Run harder. Yes, the poem’s there. It shimmers. Not perfect, an irregular pearl, but still all mine. Grit and nacre.

It takes so much for me to give up on someone, and even when I do, I still hope. I can’t break myself of the habit. You can’t man the perimeter against the little chink in your own heart, the space where you just want people you care–or cared–for to be happy.

Glance down at B. She’s enjoying the pace, but she’s not the young dog she once was. She’ll run until her heart gives out for me, but I never ask it. For her, I slow, even though I want to run until I drop, until I pass out, until the world turns over.

I have sentinels in front of that crack in my heart. Friends. It’s a good thing to have people who give a damn, it’s a good thing when caring isn’t a one-way street with all the giving at my end. Most days I am completely baffled by it, but on the good days I know I matter as a human being to a couple people. The good days are getting more frequent. Healing is difficult, but it can be done.

Workout over. Poem still in head, a reassuring glow. B glad to stop, though she’d run more if I asked. We walk, she basks as I tell her she’s a good girl. She noses a couple lamp-posts on the way home, reading the day’s news. Still an aching in my chest, but it’s just the scar tissue.

I can live with it.

Home. B on her bed in my office, Odd Trundles still napping on my bed–he woke briefly when we returned, greeting us before he went back to his ever-important late-morning nap. My hair is wet from the shower and I’m in the clothes I wore yesterday, the poem allowed to drift free into the world. Tea steeping, other words crowding my brain.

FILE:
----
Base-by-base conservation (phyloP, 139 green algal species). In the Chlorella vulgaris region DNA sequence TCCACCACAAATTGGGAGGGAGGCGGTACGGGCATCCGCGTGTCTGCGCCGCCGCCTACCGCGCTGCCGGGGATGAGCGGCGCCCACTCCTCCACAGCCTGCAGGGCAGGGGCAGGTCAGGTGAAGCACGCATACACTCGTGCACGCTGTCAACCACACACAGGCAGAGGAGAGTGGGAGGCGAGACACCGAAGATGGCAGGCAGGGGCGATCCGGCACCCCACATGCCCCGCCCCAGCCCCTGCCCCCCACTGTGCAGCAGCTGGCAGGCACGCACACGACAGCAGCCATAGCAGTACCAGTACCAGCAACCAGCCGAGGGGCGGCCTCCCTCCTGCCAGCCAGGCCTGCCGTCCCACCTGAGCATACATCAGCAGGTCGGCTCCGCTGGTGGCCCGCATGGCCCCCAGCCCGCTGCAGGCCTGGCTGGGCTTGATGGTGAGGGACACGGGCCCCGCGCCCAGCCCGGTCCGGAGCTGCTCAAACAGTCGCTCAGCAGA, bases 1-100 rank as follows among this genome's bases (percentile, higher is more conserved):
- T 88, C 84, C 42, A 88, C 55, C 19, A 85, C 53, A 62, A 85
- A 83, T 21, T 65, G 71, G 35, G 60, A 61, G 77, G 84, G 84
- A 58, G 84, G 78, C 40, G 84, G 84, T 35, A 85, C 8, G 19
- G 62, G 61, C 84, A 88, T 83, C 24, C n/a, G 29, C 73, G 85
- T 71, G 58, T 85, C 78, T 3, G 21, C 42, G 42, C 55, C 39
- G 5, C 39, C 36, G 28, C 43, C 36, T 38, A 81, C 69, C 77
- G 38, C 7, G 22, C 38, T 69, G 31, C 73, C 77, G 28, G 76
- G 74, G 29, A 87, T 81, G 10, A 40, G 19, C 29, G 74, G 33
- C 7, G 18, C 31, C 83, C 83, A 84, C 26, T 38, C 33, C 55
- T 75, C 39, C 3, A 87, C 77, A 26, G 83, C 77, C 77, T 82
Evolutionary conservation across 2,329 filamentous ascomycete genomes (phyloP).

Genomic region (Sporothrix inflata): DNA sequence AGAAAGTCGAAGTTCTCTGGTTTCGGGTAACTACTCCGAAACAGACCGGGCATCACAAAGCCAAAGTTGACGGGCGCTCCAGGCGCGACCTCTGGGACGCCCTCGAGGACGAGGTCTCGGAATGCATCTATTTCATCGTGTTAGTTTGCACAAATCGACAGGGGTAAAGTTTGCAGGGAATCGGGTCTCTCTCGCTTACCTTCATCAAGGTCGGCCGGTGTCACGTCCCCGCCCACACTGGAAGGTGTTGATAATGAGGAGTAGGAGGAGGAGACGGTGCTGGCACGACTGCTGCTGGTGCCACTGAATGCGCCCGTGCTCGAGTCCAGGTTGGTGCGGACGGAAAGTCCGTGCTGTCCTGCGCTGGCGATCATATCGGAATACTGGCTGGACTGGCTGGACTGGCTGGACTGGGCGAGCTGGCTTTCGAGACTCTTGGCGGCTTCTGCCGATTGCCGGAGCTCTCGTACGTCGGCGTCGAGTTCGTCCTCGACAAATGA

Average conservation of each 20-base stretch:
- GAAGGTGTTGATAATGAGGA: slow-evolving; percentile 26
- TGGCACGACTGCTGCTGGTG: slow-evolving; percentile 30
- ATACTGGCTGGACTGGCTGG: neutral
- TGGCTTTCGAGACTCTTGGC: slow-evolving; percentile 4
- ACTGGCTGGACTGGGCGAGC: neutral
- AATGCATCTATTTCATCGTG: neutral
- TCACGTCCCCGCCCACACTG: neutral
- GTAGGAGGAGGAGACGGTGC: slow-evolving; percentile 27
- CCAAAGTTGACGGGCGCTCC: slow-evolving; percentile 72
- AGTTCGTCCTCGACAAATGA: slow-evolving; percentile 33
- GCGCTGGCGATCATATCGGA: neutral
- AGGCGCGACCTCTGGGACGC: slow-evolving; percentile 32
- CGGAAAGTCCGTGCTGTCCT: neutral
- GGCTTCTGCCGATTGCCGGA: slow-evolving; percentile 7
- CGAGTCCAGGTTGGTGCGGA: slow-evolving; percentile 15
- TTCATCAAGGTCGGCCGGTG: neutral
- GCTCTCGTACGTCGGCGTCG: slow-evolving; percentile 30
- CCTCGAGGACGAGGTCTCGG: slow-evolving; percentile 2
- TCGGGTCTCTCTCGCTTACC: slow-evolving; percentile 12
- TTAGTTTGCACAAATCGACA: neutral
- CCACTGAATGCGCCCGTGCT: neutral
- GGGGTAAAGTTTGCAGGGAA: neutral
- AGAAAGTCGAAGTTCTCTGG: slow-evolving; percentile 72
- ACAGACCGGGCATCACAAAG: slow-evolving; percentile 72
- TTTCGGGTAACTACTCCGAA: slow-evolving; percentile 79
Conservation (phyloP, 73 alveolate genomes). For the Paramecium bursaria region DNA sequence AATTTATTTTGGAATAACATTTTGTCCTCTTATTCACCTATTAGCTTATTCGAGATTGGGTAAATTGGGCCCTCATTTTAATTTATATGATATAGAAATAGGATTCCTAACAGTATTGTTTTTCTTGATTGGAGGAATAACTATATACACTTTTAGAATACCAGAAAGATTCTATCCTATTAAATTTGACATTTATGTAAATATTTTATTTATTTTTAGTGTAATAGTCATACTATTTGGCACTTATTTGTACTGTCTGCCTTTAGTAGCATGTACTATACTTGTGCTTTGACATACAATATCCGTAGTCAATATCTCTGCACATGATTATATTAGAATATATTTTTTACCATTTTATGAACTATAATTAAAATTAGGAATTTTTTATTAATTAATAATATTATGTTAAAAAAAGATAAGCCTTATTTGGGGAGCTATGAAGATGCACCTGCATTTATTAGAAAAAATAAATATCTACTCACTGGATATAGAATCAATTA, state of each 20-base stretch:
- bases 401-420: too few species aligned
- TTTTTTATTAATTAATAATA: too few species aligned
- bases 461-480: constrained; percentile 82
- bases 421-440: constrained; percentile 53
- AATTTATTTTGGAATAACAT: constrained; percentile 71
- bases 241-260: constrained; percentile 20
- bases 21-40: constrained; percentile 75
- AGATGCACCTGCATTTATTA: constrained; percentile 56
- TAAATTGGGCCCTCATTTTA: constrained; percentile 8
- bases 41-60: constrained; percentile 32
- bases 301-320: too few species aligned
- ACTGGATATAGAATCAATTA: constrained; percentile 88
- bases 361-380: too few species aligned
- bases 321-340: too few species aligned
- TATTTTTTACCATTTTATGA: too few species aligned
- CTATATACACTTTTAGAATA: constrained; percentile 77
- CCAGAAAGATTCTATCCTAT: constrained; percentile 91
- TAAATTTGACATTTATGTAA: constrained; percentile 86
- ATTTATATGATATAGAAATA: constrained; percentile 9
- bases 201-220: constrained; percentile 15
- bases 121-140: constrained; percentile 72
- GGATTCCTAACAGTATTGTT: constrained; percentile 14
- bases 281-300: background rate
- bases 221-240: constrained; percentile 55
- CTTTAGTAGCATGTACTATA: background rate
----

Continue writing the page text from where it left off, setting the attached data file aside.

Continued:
I feel around the scars, probing, taking stock.

They’re strong. Supple. They will hold for one more precious day.

So I write.

Sugar and Toads

split infinitive The kids are home from school today, and this is the Monday I start the new habit of filing for ten minutes three times a week. Just filing paperwork, that’s all, from the gigantic stacks in my office. Because I am so very fond of putting things on a pile and thinking, yes, this is a good place for this to stay for A YEAR OR SO, sure!

I would like to say it’s the messiness of creativity, but it’s gone somewhat past that. When I’ve caught up with the filing there will be shredding to perform. I might even move my TBR pile–currently right behind my office chair–to a couple cleared shelves if I get really, truly ambitious. (No, I’m not holding my breath either.)